Following the post on the 2010 British election campaign a reader pointed out that David Cameron’s reviewer of OHS, Lord Young, spoke at the 2010 conference of the Institute of Occupational Safety & Health (IOSH) in late March 2010 and ruffled some feathers.
Lord David Young described the public perception of OHS as
“at best, as an object of ridicule and, at worst, a bureaucratic nightmare”.
However according to IOSH, Lord Young identified OHS professionals as the problem instead of considering the truth of many of the media reports. This is surprising given that HSE has taken great pains to identify many of the myths that have entered the public consciousness over the last few years. Anyone undertaking a review of OHS should investigate a little deeper than The Telegraph. It does not augur well for any recommendations that David Cameron may be expecting.
Lord Young did at least mention the substantial influence that insurance companies are having on the management of health and safety.
But perhaps one should not be surprised by Lord Young’s approach. An outsider may think him well qualified for the task as a former Secretary of State for Employment and Secretary of State for Trade & Industry until one realises that his tenure was under Prime Minister Margaret Thatcher and in a time that was not renown for OHS innovation.
According to the IOSH news release, after inaccurately criticising IOSH on the matter of professional competence he concluded his speech by saying
“Thanks for not throwing bottles at me!’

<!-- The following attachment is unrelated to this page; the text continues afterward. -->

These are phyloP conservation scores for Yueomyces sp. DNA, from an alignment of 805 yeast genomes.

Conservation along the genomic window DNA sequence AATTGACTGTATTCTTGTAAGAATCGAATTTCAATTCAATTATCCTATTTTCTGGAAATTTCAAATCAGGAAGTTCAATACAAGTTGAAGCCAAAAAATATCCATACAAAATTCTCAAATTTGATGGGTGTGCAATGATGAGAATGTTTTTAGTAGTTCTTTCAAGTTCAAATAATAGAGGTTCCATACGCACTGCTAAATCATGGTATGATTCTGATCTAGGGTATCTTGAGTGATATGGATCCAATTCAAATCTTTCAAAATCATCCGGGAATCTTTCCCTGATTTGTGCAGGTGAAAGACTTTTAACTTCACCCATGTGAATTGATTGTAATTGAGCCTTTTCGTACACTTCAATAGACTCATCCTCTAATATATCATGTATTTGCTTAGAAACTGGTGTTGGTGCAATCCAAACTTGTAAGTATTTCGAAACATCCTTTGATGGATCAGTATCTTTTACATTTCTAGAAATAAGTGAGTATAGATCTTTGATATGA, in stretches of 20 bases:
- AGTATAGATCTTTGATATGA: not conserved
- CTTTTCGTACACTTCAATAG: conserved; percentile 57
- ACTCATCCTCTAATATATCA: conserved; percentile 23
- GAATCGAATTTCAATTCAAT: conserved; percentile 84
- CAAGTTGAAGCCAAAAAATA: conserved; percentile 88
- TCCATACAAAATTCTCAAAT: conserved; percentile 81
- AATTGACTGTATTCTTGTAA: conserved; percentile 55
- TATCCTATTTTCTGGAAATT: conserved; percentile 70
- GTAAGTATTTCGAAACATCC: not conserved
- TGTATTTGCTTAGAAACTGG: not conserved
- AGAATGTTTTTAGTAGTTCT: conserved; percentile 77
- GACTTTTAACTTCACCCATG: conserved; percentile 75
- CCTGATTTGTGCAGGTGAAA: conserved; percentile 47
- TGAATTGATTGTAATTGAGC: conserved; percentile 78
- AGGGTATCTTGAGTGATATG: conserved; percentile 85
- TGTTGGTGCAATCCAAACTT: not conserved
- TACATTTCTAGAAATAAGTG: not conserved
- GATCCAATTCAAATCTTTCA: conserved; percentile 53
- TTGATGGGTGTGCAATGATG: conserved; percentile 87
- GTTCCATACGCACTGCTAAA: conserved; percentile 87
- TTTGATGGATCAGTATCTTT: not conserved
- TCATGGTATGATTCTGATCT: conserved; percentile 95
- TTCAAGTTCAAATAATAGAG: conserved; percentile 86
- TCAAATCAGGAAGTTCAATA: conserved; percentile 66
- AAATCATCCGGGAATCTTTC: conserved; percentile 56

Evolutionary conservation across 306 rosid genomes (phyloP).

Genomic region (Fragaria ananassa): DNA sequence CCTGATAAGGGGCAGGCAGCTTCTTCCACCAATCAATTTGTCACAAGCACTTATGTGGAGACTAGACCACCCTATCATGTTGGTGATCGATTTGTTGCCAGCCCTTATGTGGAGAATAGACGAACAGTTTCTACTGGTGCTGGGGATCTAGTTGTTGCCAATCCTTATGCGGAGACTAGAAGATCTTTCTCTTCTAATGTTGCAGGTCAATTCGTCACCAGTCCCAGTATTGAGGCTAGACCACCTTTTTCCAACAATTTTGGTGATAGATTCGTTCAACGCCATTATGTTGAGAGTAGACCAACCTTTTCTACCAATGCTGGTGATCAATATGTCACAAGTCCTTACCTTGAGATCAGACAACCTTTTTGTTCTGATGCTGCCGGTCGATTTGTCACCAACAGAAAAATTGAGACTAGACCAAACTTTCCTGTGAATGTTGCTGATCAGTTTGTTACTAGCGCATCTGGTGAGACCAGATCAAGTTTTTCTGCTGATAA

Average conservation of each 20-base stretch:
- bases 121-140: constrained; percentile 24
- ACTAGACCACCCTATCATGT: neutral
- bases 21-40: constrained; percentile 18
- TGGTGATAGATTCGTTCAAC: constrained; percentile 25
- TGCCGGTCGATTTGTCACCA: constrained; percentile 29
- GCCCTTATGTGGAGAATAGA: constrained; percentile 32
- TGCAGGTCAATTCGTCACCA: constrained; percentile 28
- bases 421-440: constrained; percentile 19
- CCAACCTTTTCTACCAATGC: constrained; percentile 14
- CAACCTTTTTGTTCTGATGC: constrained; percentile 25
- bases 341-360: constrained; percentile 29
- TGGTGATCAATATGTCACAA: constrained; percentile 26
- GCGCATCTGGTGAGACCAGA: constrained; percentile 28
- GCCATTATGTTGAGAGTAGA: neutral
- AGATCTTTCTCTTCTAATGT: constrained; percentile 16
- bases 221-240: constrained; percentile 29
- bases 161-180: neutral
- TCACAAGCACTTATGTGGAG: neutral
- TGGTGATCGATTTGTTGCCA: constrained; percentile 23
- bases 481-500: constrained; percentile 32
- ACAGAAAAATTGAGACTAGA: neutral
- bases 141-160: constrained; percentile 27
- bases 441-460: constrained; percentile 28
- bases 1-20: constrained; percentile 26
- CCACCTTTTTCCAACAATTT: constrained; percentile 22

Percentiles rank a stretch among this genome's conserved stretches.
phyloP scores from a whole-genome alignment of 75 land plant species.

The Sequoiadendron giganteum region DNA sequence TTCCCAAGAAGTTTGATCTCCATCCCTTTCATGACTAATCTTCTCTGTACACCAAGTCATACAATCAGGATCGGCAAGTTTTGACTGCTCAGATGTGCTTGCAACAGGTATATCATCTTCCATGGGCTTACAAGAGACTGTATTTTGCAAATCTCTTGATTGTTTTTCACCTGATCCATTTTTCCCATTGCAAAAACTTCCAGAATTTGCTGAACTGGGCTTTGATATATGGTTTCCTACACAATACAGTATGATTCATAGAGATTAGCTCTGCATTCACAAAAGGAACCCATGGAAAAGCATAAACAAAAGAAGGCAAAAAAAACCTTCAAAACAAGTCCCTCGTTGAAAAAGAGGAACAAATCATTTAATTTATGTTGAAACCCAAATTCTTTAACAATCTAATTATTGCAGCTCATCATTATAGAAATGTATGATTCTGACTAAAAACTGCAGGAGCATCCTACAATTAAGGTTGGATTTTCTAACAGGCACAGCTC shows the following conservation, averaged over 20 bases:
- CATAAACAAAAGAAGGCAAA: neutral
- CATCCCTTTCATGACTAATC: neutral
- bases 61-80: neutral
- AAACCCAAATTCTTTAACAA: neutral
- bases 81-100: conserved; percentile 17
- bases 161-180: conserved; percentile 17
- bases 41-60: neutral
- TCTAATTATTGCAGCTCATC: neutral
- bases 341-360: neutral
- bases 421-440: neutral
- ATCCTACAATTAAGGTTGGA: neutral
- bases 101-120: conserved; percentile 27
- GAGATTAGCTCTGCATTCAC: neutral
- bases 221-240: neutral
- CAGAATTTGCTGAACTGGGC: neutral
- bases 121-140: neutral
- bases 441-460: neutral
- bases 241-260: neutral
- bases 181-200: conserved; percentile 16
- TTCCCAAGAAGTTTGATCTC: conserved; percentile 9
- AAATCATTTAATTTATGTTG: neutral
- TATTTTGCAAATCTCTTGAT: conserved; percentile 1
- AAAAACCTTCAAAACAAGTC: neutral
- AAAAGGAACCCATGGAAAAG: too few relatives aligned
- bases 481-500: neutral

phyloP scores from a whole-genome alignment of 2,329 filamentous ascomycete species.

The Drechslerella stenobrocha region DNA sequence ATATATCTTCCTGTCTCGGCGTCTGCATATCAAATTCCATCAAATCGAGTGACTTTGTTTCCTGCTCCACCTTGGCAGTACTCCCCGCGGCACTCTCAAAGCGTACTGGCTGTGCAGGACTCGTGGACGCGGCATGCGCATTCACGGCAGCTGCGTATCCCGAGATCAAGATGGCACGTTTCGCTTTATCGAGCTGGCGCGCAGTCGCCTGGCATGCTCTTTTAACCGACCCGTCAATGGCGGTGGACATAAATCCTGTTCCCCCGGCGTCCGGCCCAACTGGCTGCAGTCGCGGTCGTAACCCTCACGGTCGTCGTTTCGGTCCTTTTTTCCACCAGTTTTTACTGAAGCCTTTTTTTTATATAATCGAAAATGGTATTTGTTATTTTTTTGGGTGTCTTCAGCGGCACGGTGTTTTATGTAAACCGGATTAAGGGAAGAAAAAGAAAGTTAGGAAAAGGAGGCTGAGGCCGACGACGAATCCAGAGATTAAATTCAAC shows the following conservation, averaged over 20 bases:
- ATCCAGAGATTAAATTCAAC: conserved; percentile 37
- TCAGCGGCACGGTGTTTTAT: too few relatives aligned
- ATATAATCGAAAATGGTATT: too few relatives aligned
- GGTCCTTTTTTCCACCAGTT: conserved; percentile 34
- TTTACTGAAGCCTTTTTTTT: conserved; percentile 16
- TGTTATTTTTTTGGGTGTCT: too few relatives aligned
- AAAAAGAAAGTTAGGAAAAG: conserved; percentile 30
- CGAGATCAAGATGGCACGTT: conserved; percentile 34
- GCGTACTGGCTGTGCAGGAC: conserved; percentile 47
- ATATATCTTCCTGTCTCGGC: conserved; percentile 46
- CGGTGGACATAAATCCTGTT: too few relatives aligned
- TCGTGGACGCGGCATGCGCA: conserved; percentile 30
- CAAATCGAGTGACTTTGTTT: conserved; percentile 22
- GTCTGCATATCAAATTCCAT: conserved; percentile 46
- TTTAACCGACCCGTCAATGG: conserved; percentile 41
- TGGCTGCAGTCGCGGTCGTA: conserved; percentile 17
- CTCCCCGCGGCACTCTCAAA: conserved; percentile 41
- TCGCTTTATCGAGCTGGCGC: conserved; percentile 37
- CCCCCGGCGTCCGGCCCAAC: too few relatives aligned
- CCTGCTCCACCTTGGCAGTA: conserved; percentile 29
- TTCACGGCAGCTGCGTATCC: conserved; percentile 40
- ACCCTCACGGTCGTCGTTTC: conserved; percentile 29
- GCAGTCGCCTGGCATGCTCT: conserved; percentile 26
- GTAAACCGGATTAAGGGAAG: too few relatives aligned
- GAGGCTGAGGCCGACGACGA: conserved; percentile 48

Some perspex guarding may be required on his return visit!
Lord Young seems to have been poorly prepared for, following Cameron’s OHS speech in December, IOSH’s media statement said :
“…IOSH welcomes Mr Cameron’s intention to tackle the negative popular culture that has come to surround our health and safety, backed by a commitment to bring more common sense into compensation.”
Clearly Lord Young sees IOSH as combative with Tory ideologies which speaks volumes about Lord Young’s review and the Conservative Party’s attitudes to OHS more generally. What little optimism existed in December has been dashed by Lord Young less than four months later.
Lord Young wrote in an April 2009 newspaper article on the need for an independent civil service:
“David Cameron will have to restore the impartiality of the Civil Service without delay. Without impartial advice, ministers are rarely successful. Nor, in the end, are governments”.
It is recommended that Lord Young bears this in mind as he completes his review for Tory Leader David Cameron. Or perhaps Cameron should have introduced a “competence based membership structure”, like IOSH did in 2005, for the Conservative Party prior to appointing Lord Young